A recent study published in the BMJ (British Medical Journal) suggests that the key to curbing rates of addiction causes by prescribed painkiller medications may be to provide fewer refills, higher dosages of the painkiller.
The philosophy that underlies the recommendation that individuals be given a higher dosage and fewer refills suggests that by ensuring the individual experiences less pain early on, they can overcome the need to continue taking the painkillers sooner. According to the study, ensuring the individual did not need to be on the medication for too long would decrease the likelihood that they begin to engage in substance abuse or become entangled in addiction.
The findings of the study revealed that when a patient was prescribed an opioid painkiller medication, the likelihood that they would engage in abuse of that substance increased by 20% for each additional week of taking the medication. Furthermore, each and every time an opioid painkiller medication prescription was filled, the likelihood that the individual would engage in abuse increased by 40%. According to the findings of the study, by limiting the number of weeks a person is taking an opioid painkiller and decreasing the number of times that prescription is refilled, the chance that a person will engage in abuse of the substance decreases.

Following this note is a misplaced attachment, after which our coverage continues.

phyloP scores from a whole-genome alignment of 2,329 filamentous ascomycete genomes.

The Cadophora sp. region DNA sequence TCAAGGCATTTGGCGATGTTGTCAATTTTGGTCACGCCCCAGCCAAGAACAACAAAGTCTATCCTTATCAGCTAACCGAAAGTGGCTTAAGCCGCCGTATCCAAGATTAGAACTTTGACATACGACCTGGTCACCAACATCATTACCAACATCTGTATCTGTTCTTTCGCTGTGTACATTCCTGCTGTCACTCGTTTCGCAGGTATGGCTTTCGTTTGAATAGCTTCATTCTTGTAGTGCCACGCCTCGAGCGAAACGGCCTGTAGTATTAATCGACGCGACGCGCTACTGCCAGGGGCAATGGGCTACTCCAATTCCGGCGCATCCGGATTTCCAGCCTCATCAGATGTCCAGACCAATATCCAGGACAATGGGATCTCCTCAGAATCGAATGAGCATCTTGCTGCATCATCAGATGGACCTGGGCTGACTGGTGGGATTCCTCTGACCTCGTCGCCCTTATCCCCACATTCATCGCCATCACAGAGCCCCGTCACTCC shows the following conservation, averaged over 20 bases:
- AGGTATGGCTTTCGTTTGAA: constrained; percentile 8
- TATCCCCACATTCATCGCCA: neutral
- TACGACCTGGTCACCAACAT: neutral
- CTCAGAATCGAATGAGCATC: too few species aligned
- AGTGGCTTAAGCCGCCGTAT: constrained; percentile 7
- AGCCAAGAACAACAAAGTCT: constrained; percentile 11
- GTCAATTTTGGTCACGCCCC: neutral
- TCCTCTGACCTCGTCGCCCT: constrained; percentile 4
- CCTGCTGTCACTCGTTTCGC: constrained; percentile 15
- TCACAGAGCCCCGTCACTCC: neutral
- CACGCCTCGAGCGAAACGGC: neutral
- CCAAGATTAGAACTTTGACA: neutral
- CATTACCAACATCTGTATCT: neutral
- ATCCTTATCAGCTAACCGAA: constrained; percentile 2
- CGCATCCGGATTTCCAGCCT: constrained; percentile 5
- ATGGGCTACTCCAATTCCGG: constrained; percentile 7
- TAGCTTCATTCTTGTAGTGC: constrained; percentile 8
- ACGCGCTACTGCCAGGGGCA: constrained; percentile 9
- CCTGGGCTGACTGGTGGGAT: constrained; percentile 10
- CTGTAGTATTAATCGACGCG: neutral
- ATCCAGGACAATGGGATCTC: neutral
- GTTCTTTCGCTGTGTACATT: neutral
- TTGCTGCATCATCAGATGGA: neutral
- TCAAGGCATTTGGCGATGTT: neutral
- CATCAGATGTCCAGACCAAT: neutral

The study took data from insurance provider Aetna, examining information pertaining to millions of Americans who had pharmacy and health insurance through the insurer. Every patient considered by the BMJ study had had surgery at some point between the years of 2008 and 2016. More than half (56%) of those individuals whose data was examined had filled a prescription for an opioid painkiller medication after their surgical procedure. The study did not differentiate between which opioid medication was filled by the individual.
While conducting the study, it was observed that the number of individuals who were described as having become dependent on the opioid painkillers increased dramatically. The researchers who conducted the study found that 183 individuals per every 100,000 people were abusing or overdosing on the opioid medications in 2009. However, by the end of the study, in 2016, the researchers had found 269 instances of abuse or overdose per every 100,000 people. The researchers who conducted the study made note of the fact that over the course of the period surveyed, doctors began to prescribe lower doses of opioids, along with more refills.
The researchers behind the study hope the data gathered will help medical professionals adapt their prescription practices to help reduce the rates of abuse and overdose causes by opioids. As the opioid crisis continues to take a dire toll in our country, more people than ever need the benefit of a professional addiction recovery program.